These two series share the subject (in both anime we have very young people, for whom killing is everyday life and although brutal murders are showed, the emphasis is put on the psychological site), very alike graphics, ascetic music and the place - they both happen in Europe.
A young woman quietly falls to the earth, escorted by a solitary crow. This sort of dream, as many other before have dreamed, comes just before being reborn as a Haibane, a charcoal-winged angel. On the outskirts of the walled-in city lies Old Home, a haven for Haibane to study, live, and learn, while waiting for their chance to ascend to the heavens and escape the confines of their new world. Rakka is the newest inhabitant of Old Home who wants nothing more than to remember her past and discover the secrets of her kind. Together with Reki, Kuu and plenty of other new friends, Rakka will laugh, explore, and search for the meaning of their existence in the process.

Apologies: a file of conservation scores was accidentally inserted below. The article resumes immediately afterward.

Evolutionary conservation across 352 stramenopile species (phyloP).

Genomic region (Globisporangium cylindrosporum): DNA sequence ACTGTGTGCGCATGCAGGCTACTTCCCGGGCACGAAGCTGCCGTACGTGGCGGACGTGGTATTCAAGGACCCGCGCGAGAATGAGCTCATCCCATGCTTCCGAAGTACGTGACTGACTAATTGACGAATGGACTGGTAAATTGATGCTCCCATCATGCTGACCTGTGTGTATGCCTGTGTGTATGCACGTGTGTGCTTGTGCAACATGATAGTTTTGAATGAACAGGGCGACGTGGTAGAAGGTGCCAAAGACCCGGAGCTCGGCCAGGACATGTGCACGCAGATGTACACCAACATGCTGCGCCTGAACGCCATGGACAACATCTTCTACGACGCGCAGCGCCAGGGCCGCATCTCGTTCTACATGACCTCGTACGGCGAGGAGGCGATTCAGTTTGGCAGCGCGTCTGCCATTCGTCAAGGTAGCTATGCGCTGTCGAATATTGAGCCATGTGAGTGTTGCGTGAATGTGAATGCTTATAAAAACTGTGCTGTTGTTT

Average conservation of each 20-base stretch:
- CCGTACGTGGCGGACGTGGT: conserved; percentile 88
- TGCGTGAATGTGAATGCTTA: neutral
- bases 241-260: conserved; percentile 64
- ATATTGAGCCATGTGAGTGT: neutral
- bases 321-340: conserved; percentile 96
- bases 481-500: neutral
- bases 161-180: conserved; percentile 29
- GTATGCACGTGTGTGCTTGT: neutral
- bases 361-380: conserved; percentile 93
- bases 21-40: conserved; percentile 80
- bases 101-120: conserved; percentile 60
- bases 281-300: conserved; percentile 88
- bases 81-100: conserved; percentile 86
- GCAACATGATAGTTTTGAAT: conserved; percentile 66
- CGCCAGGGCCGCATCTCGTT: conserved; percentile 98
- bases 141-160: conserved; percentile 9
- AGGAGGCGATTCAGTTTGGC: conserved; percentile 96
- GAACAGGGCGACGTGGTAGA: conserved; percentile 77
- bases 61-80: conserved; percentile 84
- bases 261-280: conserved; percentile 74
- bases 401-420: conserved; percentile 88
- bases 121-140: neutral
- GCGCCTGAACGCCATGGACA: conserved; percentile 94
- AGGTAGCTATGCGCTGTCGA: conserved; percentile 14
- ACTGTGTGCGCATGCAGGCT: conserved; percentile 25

Both shows are character driven developing them through, often touching, scenes that show more than they tell. They both deal with the human condition and our relationships with others. They also share a strong sense of location and mood, lingering on small details around the action as well as the plot.
Haibane Renmei and Gunslinger Girl are both beautifully drawn, mood-heavy slice-of-life shows about young girls (mostly) learning to live life in unusual circumstances, cope with their insecurities and find purpose in what they do. Both strongly character driven shows, Gunslinger Girl and Haibane follow ensemble casts of complex, quirky and sometimes tragic characters with haunted pasts. Both stories revolve around these character's relationships w/ others and their association with mysterious powers/organizations that are integral to their lives, but out of their control.
This is a recommendation for those who loved Gunslinger Girl for the way it presented its setting, and the power the atmosphere had on the show. Haibane Renmei is also one of those rare gems that makes full use of the power of atmosphere and subtle hints, rather than carrying the story by action. If that is what you're looking for, do-not-miss-out on this gorgeous show.